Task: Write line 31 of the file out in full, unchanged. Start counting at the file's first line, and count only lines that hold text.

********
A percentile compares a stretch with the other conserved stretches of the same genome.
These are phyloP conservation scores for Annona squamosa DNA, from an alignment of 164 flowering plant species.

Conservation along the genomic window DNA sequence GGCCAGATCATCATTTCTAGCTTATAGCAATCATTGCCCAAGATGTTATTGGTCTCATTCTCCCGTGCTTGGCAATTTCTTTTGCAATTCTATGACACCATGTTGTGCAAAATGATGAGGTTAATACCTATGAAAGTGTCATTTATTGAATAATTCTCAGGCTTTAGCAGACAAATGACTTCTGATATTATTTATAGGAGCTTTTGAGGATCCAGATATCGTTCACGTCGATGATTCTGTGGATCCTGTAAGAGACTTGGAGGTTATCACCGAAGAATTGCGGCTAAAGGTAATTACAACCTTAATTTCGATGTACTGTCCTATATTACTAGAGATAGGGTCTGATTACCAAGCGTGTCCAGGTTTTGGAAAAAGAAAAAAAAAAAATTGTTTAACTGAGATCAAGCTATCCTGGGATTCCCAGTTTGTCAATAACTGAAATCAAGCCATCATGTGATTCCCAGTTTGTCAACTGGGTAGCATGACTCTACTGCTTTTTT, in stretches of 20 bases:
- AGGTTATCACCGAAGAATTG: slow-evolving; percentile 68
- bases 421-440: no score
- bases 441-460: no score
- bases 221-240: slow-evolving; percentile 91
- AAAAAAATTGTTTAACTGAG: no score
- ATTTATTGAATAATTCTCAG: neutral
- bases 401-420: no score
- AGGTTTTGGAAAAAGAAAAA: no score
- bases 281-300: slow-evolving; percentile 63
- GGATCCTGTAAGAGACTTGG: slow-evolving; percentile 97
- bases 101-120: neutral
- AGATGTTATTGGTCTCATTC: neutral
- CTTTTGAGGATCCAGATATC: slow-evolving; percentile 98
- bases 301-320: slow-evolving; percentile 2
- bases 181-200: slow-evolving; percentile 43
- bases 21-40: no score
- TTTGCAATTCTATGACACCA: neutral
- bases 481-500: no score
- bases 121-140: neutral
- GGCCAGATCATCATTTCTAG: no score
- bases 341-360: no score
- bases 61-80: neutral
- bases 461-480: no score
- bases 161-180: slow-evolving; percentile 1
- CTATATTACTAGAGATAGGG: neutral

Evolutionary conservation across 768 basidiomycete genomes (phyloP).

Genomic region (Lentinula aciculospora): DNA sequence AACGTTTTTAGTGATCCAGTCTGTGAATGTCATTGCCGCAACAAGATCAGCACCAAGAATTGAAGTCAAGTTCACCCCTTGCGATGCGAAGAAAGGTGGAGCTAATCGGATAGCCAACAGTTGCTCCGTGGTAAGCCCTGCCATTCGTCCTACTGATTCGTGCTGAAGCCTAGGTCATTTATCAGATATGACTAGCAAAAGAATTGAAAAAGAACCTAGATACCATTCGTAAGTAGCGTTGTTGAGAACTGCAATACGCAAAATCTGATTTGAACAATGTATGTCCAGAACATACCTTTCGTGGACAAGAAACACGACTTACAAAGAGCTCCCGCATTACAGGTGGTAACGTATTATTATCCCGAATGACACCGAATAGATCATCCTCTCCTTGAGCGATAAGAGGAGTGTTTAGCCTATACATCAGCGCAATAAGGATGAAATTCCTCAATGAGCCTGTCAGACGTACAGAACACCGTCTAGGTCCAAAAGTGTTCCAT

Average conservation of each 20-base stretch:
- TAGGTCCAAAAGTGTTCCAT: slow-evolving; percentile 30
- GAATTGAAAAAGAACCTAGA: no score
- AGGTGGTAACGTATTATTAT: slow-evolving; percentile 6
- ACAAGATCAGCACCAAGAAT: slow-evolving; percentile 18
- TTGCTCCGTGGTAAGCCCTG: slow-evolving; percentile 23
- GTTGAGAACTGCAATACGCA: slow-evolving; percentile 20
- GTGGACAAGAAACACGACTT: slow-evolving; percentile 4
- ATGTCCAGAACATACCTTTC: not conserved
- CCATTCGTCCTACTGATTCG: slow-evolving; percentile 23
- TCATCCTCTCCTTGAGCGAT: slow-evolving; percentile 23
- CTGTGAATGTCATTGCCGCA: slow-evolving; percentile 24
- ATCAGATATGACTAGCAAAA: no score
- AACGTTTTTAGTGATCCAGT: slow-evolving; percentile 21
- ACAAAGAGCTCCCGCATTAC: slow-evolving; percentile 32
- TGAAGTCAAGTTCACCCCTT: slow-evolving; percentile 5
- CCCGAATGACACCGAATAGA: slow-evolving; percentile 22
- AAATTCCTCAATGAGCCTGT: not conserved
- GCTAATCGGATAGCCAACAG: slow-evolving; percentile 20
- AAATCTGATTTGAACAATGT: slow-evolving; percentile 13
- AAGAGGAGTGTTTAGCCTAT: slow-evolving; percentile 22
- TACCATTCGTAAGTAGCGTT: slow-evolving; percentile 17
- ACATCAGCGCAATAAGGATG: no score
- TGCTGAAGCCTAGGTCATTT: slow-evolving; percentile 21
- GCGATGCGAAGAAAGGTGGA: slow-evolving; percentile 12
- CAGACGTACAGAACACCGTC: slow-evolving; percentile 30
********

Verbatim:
Average conservation of each 20-base stretch: